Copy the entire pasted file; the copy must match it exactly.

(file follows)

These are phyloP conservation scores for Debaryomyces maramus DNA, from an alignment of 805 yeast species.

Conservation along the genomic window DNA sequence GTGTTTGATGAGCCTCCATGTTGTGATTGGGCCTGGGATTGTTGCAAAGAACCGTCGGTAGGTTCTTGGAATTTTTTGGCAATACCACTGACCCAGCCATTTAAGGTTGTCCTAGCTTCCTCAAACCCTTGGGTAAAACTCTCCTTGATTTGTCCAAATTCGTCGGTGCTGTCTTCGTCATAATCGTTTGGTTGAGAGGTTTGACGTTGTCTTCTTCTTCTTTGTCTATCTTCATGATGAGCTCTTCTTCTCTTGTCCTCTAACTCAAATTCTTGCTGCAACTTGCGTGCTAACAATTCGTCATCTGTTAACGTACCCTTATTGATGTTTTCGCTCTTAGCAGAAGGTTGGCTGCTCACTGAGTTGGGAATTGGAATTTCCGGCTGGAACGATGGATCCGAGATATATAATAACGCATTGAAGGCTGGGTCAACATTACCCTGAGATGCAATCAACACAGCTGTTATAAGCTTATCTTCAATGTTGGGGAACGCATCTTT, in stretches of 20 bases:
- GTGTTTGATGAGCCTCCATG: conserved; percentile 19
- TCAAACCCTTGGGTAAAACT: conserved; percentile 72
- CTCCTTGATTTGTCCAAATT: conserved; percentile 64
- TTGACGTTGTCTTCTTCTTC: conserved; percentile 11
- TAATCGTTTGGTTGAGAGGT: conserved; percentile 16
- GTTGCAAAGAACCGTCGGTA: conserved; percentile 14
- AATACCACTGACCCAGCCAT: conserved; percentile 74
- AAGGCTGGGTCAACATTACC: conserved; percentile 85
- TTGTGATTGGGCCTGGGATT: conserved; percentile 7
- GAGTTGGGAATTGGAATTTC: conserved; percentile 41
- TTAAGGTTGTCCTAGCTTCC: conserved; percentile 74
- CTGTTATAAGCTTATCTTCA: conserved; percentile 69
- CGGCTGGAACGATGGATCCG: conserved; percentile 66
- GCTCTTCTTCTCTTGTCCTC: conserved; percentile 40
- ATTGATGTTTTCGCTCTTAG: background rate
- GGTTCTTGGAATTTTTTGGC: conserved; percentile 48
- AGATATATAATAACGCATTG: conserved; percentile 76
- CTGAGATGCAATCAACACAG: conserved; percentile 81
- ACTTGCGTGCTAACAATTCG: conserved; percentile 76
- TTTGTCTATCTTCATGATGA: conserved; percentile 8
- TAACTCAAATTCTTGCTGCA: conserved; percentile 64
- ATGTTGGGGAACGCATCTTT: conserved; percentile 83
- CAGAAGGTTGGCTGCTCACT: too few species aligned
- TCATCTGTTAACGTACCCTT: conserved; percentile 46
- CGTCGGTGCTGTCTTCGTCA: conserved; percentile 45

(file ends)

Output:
These are phyloP conservation scores for Debaryomyces maramus DNA, from an alignment of 805 yeast species.

Conservation along the genomic window DNA sequence GTGTTTGATGAGCCTCCATGTTGTGATTGGGCCTGGGATTGTTGCAAAGAACCGTCGGTAGGTTCTTGGAATTTTTTGGCAATACCACTGACCCAGCCATTTAAGGTTGTCCTAGCTTCCTCAAACCCTTGGGTAAAACTCTCCTTGATTTGTCCAAATTCGTCGGTGCTGTCTTCGTCATAATCGTTTGGTTGAGAGGTTTGACGTTGTCTTCTTCTTCTTTGTCTATCTTCATGATGAGCTCTTCTTCTCTTGTCCTCTAACTCAAATTCTTGCTGCAACTTGCGTGCTAACAATTCGTCATCTGTTAACGTACCCTTATTGATGTTTTCGCTCTTAGCAGAAGGTTGGCTGCTCACTGAGTTGGGAATTGGAATTTCCGGCTGGAACGATGGATCCGAGATATATAATAACGCATTGAAGGCTGGGTCAACATTACCCTGAGATGCAATCAACACAGCTGTTATAAGCTTATCTTCAATGTTGGGGAACGCATCTTT, in stretches of 20 bases:
- GTGTTTGATGAGCCTCCATG: conserved; percentile 19
- TCAAACCCTTGGGTAAAACT: conserved; percentile 72
- CTCCTTGATTTGTCCAAATT: conserved; percentile 64
- TTGACGTTGTCTTCTTCTTC: conserved; percentile 11
- TAATCGTTTGGTTGAGAGGT: conserved; percentile 16
- GTTGCAAAGAACCGTCGGTA: conserved; percentile 14
- AATACCACTGACCCAGCCAT: conserved; percentile 74
- AAGGCTGGGTCAACATTACC: conserved; percentile 85
- TTGTGATTGGGCCTGGGATT: conserved; percentile 7
- GAGTTGGGAATTGGAATTTC: conserved; percentile 41
- TTAAGGTTGTCCTAGCTTCC: conserved; percentile 74
- CTGTTATAAGCTTATCTTCA: conserved; percentile 69
- CGGCTGGAACGATGGATCCG: conserved; percentile 66
- GCTCTTCTTCTCTTGTCCTC: conserved; percentile 40
- ATTGATGTTTTCGCTCTTAG: background rate
- GGTTCTTGGAATTTTTTGGC: conserved; percentile 48
- AGATATATAATAACGCATTG: conserved; percentile 76
- CTGAGATGCAATCAACACAG: conserved; percentile 81
- ACTTGCGTGCTAACAATTCG: conserved; percentile 76
- TTTGTCTATCTTCATGATGA: conserved; percentile 8
- TAACTCAAATTCTTGCTGCA: conserved; percentile 64
- ATGTTGGGGAACGCATCTTT: conserved; percentile 83
- CAGAAGGTTGGCTGCTCACT: too few species aligned
- TCATCTGTTAACGTACCCTT: conserved; percentile 46
- CGTCGGTGCTGTCTTCGTCA: conserved; percentile 45